disgust


disgust
disgust vb Disgust, sicken, nauseate are comparable when meaning to arouse an extreme distaste in.
Disgust implies a stomach that is revolted by food offered or taken; in its extended use it implies sensibilities which are revolted by something seen, heard, or otherwise known that creates strong repugnance or aversion
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a disgusting medicine

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a disgusting smell

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disgusted by the vulgarity of men who ate noisily and greedily

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the very thought of such an occupation disgusted his fastidious nature

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the majority of women that he meets offend him, repel him, disgust him— Mencken

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Sicken usually implies not only the exciting of distaste but of actual physical distress (as faintness or a turning of the stomach); often, however, it is used merely as a more emphatic word for disgust, or it may suggest a disgust born of weariness or exhaustion
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the smell of certain flowers is sickening in its sweetness

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mine eyes did sicken at the sight, and could not endure a further view— Shak.

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she was sickened by the girl's affectations

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for a few evenings it had interested the sisters . . . but they had soon sickened of it and loathed it— Bennett

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his unctuous morality, which sickens later ages— Lewis & Maude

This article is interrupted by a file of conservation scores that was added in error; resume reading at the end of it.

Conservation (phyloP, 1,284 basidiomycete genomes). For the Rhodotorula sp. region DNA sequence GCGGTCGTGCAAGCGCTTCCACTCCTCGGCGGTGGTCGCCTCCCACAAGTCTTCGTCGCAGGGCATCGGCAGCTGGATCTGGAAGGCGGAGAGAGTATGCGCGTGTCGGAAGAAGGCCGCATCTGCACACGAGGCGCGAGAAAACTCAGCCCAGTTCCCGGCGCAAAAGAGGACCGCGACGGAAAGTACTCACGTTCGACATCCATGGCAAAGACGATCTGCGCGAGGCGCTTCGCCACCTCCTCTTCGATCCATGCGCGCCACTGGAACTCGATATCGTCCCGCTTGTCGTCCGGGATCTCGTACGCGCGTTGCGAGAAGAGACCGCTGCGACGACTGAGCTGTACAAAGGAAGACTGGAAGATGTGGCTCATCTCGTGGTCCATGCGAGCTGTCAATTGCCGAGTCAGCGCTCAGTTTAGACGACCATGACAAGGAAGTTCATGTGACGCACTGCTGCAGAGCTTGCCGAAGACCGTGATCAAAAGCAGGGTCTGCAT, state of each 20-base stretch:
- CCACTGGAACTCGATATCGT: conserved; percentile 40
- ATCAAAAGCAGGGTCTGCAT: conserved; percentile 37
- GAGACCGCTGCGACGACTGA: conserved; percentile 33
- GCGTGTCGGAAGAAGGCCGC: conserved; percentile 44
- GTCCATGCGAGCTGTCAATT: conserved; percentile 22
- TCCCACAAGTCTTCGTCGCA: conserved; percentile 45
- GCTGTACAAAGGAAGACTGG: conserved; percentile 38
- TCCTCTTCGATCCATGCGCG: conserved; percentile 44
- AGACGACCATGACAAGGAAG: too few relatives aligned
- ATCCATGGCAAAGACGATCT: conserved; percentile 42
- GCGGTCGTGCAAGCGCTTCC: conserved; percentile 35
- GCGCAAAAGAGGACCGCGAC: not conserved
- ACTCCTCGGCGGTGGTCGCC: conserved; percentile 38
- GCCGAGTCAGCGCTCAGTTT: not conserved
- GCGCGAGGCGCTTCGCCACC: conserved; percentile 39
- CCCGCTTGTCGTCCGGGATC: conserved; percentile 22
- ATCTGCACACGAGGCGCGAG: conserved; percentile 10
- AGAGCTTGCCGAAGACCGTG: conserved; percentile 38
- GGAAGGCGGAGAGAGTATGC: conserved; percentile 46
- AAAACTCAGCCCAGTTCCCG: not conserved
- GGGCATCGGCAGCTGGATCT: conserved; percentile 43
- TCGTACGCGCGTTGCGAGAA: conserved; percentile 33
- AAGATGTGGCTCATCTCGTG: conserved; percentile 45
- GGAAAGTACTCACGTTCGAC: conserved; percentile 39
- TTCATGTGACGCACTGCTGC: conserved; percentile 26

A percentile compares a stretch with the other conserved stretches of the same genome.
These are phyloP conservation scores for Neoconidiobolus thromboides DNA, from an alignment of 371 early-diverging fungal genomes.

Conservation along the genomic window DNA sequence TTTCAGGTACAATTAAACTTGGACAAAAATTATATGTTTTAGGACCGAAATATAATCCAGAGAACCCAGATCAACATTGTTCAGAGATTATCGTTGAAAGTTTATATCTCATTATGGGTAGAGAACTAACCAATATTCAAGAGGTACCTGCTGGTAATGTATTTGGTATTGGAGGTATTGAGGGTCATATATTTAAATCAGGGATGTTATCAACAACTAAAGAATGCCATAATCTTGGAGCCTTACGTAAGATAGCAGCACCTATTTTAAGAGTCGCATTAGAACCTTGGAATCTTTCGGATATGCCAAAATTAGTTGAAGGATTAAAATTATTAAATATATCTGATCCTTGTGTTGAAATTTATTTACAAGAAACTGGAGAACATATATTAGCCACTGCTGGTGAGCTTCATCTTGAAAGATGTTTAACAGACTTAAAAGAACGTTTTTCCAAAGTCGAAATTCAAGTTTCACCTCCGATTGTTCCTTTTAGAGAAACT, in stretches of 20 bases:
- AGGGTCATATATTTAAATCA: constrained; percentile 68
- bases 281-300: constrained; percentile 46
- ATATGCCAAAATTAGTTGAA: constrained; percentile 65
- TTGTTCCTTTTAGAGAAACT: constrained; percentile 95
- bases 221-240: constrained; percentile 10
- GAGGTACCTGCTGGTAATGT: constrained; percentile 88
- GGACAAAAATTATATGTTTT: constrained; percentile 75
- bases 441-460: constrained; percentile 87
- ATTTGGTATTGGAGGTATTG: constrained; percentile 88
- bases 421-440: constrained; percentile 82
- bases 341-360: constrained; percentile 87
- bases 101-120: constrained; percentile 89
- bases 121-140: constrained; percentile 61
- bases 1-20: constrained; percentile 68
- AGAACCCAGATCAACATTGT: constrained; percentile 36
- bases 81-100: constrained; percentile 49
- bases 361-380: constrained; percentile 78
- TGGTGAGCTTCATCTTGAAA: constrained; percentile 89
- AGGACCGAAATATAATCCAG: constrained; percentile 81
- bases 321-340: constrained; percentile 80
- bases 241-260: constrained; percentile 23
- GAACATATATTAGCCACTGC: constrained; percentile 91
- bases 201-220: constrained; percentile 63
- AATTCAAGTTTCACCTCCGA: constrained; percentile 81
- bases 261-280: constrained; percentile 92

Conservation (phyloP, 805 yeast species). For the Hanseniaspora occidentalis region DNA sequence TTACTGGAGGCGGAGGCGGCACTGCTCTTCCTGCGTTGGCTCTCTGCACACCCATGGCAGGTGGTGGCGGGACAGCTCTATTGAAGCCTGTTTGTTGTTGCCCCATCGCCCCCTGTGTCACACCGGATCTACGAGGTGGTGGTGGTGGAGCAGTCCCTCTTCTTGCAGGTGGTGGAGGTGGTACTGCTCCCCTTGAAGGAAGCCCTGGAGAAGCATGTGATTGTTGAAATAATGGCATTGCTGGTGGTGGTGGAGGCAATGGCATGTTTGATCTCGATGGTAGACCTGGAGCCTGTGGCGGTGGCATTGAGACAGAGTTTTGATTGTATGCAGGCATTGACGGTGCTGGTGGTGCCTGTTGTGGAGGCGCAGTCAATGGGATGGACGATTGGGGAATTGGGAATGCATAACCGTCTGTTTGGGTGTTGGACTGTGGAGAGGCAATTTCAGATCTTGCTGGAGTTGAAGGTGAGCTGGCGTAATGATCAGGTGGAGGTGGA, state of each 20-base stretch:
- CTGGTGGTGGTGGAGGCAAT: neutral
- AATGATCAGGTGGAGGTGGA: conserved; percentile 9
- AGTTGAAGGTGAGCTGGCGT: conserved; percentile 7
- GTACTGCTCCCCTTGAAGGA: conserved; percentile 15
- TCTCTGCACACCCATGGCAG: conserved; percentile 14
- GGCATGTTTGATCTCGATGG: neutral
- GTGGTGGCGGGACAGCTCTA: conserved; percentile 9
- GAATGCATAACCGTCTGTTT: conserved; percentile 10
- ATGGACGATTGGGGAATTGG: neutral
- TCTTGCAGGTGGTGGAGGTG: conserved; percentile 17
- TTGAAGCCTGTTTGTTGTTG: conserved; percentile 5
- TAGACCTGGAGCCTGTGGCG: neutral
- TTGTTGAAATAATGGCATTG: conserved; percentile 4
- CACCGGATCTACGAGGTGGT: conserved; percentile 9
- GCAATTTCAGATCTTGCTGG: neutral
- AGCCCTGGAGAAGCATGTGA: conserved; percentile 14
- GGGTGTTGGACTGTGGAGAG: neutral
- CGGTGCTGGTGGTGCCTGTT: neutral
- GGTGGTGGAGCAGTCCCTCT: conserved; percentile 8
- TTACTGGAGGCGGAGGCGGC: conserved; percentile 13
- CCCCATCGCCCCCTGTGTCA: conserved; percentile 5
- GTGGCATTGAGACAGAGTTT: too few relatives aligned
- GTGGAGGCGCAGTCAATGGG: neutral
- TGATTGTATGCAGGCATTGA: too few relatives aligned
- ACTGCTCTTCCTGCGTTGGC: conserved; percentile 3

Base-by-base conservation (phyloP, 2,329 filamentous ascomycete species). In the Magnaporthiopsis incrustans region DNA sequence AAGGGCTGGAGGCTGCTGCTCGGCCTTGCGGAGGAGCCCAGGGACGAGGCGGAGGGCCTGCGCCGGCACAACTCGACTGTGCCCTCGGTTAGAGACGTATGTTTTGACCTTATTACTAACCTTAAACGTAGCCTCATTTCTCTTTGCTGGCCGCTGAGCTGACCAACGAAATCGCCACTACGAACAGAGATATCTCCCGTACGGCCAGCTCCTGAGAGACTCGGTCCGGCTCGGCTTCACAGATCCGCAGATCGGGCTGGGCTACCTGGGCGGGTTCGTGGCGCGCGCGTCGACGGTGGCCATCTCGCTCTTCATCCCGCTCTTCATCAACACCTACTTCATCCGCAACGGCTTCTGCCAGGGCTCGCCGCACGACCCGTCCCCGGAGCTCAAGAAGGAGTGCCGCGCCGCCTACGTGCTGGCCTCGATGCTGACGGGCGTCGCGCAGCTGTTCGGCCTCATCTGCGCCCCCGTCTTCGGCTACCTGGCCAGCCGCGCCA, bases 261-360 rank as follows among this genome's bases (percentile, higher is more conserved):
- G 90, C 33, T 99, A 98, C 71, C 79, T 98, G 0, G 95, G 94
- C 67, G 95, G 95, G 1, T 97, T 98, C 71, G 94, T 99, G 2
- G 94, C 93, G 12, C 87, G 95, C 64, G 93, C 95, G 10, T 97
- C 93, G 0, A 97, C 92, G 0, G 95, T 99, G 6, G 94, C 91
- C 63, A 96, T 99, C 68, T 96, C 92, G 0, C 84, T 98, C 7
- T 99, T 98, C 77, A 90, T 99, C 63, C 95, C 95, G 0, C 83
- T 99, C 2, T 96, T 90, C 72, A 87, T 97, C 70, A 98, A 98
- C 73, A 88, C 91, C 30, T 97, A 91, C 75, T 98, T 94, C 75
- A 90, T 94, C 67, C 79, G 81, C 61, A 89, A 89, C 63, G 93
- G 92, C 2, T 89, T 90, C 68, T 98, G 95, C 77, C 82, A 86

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Nauseate carries a stronger implication than disgust or sicken of loathsomeness (as to the taste, sight, or mind), and often suggests retching or vomiting
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he always finds castor oil nauseating

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just now, even the thought of food nauseates the patient

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they were all nauseated by the foul odor

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nauseating behavior

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we also cannot bring ourselves to deny him that famous, if dangerous, charm of his, nauseated as we may be by the excesses into which it so often misled him— J. M. Brown

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Analogous words: revolt, repulse, offend (see corresponding adjectives at OFFENSIVE)
Antonyms: charm
Contrasted words: tempt, entice (see LURE): gratify, delight, rejoice, *please

New Dictionary of Synonyms. 2014.

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